I actually grew up in part as a Calvinist fundamentalist myself during the 1970s. My family were adherents of old-style orthodox Calvinism of the kind represented by theologians like J. Gresham Machen and Cornelius Van Til, and for a time we were involved with a church associated with the theocratic “Christian reconstructionist” movement of R.J. Rushdoony and Gary North. All of my education up through and including my sophomore year of high school was done at a fundamentalist academy that adhered to dispensational Christian Zionism (think of Bob Jones University and you will get an idea what the atmosphere there was like).

During the late 1980s and early 1990s I was a left-wing Chomskyite and it was during this time that I first began to personally encounter PC. Observing the psychology of PC and its behavioral manifestations up close and in an unadulterated form gave me a sense of déjà vu: “Where I have seen this kind of thing before?” Having long since abandoned my previous Christianity by that time, I came to realize that PC essentially amounts to Christian fundamentalism without a Christ (perhaps this explains the Left’s habit of elevating perceived progressive saints such as Dr. Martin Luther King, Jr. to the status of Christ-like semi-divine figures).

Whatever the true historical trajectory of PC may be, its obscurantist and totalitarian nature is obvious enough. It is ironic that eccentric religious subcultures such as the ones I came from are demonized by the anointed as dangerous theocratic fascists about to carry out an Taliban-like coup any minute now (a view that wildly exaggerates the influence and degree of extremism of such subcultures), while a form of obscurantist totalitarianism that has actually has the support of elites, intellectuals, academics, journalists, and others of genuine influence continues to entrench itself in Western cultural and political institutions.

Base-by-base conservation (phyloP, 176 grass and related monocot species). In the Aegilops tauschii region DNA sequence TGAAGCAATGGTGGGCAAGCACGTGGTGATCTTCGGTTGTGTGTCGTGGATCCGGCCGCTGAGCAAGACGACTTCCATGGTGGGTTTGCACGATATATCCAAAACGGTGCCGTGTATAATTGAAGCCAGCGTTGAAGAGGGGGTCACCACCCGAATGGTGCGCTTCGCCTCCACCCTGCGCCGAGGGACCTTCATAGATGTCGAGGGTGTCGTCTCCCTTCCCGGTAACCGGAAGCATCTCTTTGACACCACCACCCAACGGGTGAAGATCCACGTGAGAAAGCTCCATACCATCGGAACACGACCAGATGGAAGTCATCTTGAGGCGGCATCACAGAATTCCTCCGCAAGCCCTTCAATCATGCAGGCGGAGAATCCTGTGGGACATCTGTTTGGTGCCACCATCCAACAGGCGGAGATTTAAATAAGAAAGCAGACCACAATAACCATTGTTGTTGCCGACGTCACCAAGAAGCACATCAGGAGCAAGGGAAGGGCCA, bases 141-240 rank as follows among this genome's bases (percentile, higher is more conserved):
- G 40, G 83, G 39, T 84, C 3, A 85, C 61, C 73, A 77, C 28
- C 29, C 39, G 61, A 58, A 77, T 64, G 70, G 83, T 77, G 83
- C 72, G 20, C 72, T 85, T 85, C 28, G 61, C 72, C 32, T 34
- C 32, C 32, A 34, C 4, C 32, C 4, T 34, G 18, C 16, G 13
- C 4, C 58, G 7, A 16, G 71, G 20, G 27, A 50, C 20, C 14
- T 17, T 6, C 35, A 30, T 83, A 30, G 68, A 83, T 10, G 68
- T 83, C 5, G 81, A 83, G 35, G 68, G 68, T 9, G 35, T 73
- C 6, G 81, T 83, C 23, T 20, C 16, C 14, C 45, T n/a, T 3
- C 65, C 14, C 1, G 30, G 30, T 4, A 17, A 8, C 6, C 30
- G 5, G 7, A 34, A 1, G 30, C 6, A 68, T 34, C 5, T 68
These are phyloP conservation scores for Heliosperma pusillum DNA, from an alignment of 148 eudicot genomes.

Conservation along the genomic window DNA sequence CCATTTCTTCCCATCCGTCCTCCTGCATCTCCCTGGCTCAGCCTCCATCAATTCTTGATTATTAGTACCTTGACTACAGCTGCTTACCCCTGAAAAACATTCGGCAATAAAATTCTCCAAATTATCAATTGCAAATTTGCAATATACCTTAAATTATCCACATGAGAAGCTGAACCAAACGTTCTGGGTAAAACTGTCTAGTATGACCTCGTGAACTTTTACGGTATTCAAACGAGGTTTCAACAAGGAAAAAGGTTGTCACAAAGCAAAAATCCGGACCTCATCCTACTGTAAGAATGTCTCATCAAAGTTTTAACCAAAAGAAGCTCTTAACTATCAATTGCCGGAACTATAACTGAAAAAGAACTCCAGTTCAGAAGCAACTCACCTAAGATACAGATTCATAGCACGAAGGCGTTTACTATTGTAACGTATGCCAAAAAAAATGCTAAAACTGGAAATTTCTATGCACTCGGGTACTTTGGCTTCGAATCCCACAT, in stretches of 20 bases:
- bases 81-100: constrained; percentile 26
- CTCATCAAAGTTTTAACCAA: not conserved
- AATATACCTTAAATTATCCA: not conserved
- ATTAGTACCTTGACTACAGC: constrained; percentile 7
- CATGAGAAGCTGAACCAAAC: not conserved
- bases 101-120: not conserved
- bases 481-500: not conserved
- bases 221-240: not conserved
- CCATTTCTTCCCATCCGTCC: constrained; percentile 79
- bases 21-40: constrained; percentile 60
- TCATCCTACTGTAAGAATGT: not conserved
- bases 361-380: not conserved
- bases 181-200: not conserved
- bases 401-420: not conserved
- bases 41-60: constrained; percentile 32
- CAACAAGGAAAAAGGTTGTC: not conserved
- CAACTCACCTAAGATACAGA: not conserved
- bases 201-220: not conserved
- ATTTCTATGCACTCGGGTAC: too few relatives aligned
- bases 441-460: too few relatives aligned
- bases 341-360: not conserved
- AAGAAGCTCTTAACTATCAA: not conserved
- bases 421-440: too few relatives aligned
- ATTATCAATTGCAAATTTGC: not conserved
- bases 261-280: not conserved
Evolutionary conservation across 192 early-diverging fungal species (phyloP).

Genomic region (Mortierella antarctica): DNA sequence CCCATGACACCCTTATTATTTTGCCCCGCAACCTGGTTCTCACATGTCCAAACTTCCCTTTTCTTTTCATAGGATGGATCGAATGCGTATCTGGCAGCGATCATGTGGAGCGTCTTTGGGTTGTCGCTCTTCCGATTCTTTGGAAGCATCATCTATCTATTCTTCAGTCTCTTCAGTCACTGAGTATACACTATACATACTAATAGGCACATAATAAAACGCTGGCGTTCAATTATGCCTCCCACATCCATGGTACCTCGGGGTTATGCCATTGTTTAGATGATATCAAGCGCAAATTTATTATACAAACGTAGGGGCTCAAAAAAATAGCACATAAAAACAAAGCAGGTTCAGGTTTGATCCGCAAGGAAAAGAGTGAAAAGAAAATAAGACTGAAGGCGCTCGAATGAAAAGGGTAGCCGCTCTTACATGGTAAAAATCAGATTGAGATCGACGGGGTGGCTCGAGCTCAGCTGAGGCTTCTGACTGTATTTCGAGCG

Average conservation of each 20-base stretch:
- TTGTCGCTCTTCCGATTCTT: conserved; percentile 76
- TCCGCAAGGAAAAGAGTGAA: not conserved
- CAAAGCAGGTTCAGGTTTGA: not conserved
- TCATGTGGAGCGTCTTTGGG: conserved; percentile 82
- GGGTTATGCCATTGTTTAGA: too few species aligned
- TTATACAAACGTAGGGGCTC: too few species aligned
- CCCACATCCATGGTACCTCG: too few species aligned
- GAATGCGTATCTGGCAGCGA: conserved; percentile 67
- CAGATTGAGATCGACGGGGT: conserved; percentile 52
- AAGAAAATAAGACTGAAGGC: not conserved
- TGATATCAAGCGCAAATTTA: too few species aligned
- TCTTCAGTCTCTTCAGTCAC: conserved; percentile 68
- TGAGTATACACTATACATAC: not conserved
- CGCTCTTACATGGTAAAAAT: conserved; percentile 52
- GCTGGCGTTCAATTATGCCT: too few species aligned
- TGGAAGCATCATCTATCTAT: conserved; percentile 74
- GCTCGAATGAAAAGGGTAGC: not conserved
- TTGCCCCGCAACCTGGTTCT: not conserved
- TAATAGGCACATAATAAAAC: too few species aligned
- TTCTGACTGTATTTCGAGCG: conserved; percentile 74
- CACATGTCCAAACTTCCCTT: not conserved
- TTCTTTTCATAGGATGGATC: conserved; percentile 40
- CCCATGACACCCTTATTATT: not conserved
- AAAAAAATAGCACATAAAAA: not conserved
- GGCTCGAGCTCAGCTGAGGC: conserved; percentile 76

SOURCE. (See the original for links)


Political correctness is most pervasive in universities and colleges but I rarely report the incidents concerned here as I have a separate blog for educational matters.

American "liberals" often deny being Leftists and say that they are very different from the Communist rulers of other countries. The only real difference, however, is how much power they have. In America, their power is limited by democracy. To see what they WOULD be like with more power, look at where they ARE already very powerful: in America's educational system -- particularly in the universities and colleges. They show there the same respect for free-speech and political diversity that Stalin did: None. So look to the colleges to see what the whole country would be like if "liberals" had their way. It would be a dictatorship.

For more postings from me, see TONGUE-TIED, GREENIE WATCH, EDUCATION WATCH INTERNATIONAL, FOOD & HEALTH SKEPTIC, GUN WATCH, AUSTRALIAN POLITICS, DISSECTING LEFTISM, IMMIGRATION WATCH INTERNATIONAL and EYE ON BRITAIN (Note that EYE ON BRITAIN has regular posts on the reality of socialized medicine). My Home Pages are here or here or here or Email me (John Ray) here. For readers in China or for times when is playing up, there is a mirror of this site here.